Councilman Jimmy Van Bramer and City Council Speaker Melissa Mark-Viverito gathered on Thursday at the Thalia Spanish Theatre in Sunnyside to announce the allocation of $3.2 million to expand funding to art groups in immigrant communities across the five boroughs.
Van Bramer, who is also the chair of City Council’s Cultural Affairs Committee, founded this initiative last year to provide funding to 77 cultural groups that provide programming specifically focused on the cultural history and traditions of immigrant communities in New York City.
Three organizations in the councilman’s district will receive $15,625 each to continue offering their unique programming to the community. These include the Ayazamana Cultural Center in Long Island City, which aims to educate others about Ecuadorian culture through the arts, the Thalia Spanish Theatre in Sunnyside, the only bilingual Hispanic theatre in Queens and Topaz Arts in Woodside, a creative development center that offers affordable space, visual arts exhibitions and residency opportunities for artists.
“This year we have literally doubled down on the success of the Cultural Immigrant Initiative,” Van Bramer said. “By increasing funding streams to immigrant organizations and cultural groups that are often overlooked in the cultural funding process we are empowering more New Yorkers and increasing access to the arts in every neighborhood.”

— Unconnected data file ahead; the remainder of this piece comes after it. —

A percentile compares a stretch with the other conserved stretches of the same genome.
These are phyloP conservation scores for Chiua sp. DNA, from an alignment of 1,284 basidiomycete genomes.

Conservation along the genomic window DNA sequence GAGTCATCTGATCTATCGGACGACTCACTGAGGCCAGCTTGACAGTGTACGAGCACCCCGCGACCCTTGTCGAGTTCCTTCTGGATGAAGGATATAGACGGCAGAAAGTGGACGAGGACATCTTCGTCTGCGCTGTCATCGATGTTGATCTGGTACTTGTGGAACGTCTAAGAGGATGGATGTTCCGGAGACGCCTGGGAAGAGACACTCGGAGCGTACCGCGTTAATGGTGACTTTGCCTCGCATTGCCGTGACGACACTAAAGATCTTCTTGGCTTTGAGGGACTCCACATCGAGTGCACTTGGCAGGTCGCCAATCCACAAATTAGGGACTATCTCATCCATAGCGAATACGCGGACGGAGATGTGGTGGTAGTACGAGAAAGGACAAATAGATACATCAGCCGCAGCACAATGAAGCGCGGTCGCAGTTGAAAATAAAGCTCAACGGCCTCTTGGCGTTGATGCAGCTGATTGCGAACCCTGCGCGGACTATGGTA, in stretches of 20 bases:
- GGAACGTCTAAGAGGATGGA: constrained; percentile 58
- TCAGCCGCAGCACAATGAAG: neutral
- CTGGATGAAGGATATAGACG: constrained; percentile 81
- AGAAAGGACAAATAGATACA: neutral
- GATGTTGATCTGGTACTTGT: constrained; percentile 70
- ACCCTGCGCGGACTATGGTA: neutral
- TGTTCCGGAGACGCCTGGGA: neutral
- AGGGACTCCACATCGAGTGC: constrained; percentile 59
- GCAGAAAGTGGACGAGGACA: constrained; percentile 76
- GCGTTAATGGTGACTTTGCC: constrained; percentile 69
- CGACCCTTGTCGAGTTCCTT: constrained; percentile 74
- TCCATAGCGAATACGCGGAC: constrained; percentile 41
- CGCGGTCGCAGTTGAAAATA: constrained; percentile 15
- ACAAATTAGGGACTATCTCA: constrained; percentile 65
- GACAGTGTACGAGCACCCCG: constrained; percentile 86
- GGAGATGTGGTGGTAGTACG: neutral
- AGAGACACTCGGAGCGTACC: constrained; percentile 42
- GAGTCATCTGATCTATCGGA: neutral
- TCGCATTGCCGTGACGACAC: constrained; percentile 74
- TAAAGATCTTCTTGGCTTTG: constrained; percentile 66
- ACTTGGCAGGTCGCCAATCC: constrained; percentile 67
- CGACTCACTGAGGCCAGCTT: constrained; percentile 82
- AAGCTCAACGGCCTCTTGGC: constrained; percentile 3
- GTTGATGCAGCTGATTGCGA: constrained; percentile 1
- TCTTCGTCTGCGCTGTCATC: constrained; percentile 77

Known as the “World’s Borough,” Queens has the largest foreign born population of all five boroughs with 35.5 percent, according to a 2011 report. Approximately 138 languages are spoken in Queens, with specific neighborhoods acting as enclaves for certain ethnicities.
Angel Gil Orrios, the artistic and executive director of Thalia Spanish Theatre, said this money has allowed his organization to program free performances in local parks and bilingual theatre and dance workshops for people of all ages.
“Since the economic crisis, small organizations like ours have been struggling with funding cuts from private corporations and foundations,” Gil Orrios said in a statement. “That’s why for us the creation of the Cultural Immigrant Initiative by the City Council has been so important in order to be able to continue serving our community, specially the Hispanics in Queens, after 37 years.”